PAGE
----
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Jen Craig, sales manager of Craig Travel in Toronto, says she tries to quell her clients’ fear about travelling by arming them with as much information as she can ahead of departure.iStockPhoto / Getty Images

When John Clark and his family boarded an Air Transat flight to England at the end of October, it was their first time on a plane in more than two years. Because of COVID-19 they had decided to postpone their vacation until it was safer to travel and, by this fall, they finally felt comfortable.

Still, they were nervous. Not so much, Clark says, about getting sick (they are double-vaccinated), but about all the unknowns of flying in the midst of a pandemic. They worried about meeting all the testing requirements before, and after, they arrived. They were afraid their flights might be postponed or cancelled and they wouldn’t be reimbursed.

“We were just anxious, period, even though we knew we’d done everything we could to prepare,” says Clark, a 62-year-old bus driver in Meaford, Ont.

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Travel agents say that feeling is shared by the thousands of Canadians who are planning to visit loved ones over the holidays – many of whom are like the Clark family and have not travelled since the pandemic began. “People booked trips to be with family months ago when the [COVID-19] situation looked so much better,” says Sarah Halprin, an agent with The Travel Agent Next Door in Calgary. “Now with Omicron and the federal government’s travel advisory, many of my clients are fearful once again because the goalposts are constantly moving and they’re confused – and torn – about what to do.”

Halprin says most of her clients are sticking with their travel plans and she is advising them to check the federal government’s travel adviser site,, daily for updates, make sure they have COVID-19 health insurance valid outside the country and to budget extra in case they get sick – or stranded – and have to extend their stay. As for those who are really nervous and unsure what to do? “My advice is don’t go,” says Halprin. “A holiday should be fun, not a constant source of stress”

Dr. Martin Antony, a professor of psychology at Ryerson University in Toronto, says the roots of anxiety are based in fear – which given the times, is a totally natural thing. “Anxiety is an emotion that helps us to prepare for future threats,” he says. “Without it, we would be more likely to put ourselves in harm’s way.”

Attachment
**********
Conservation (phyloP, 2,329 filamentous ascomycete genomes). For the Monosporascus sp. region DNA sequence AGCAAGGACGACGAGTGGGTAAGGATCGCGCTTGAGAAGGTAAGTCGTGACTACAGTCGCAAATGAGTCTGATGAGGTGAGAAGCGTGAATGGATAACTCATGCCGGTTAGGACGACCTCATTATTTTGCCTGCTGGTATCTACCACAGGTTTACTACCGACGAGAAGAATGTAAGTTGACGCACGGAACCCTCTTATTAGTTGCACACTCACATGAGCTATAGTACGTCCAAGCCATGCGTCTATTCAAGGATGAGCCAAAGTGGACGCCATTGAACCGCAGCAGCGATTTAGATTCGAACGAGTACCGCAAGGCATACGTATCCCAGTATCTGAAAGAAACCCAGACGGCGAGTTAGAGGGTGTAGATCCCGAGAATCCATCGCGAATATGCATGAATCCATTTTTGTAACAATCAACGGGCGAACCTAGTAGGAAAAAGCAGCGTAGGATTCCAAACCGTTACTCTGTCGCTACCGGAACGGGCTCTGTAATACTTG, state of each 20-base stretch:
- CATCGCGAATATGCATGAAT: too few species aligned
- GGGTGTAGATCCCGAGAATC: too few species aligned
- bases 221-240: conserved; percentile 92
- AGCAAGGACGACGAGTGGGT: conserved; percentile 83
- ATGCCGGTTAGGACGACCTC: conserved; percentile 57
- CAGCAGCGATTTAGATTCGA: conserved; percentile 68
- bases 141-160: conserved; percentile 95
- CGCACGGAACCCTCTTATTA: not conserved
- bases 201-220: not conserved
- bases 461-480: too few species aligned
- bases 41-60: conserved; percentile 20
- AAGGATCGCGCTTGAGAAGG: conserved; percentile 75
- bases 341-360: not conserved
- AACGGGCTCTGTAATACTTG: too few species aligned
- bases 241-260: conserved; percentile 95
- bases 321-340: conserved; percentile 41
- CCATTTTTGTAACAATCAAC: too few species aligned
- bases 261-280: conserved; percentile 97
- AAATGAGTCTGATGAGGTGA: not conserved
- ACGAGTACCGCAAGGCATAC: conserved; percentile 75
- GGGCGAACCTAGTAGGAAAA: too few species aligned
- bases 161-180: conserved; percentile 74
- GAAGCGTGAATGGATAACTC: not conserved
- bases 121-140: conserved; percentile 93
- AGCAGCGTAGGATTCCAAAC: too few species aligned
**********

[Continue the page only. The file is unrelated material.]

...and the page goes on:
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For those who must travel over the holidays (or simply want to), he has a few tips to help manage their anxiety. “Practice mindfulness, which means staying focused on the present, and if you feel anxious, not fighting it or trying to control it,” says Antony, co-author of The Anti-Anxiety Workbook.

Slow, deep breathing is another simple way that people can help to manage stress. “This involves trying to breathe from the diaphragm and slowing one’s breathing to around three or four seconds for each inhalation and around the same for each exhalation,” says Antony. “Being aware of one’s anxiety-related thinking and making efforts to think about situations in a more balanced and flexible way can also be useful.”

Jen Craig, sales manager of Craig Travel in Toronto, says she tries to quell her clients’ fear about travelling by arming them with as much information as she can ahead of departure, which means making sure they’re aware of the latest protocols (most countries have some version of a passenger locator form used to facilitate contact tracing, or an app, such as ArriveCan, to verify vaccination status), helping them arrange the necessary viral tests, and making sure they have a quarantine plan in place (that includes extra funds) in case they need to extend a hotel stay if they get sick and need to isolate in a foreign country.

“Right now we’re advising people not to book with third-party suppliers or budget websites that give you cheap airfares,” says Craig. “The reason is that if something does go wrong, you will never be able to get hold of them to get help.”

Halprin agrees: “Because of the international travel advisory, the Canadian government won’t offer much in terms of emergency assistance if you get stuck in a foreign country. Now is not the time to budget travel. It’s worth it to pay more for a better product because you just might need the expertise.”

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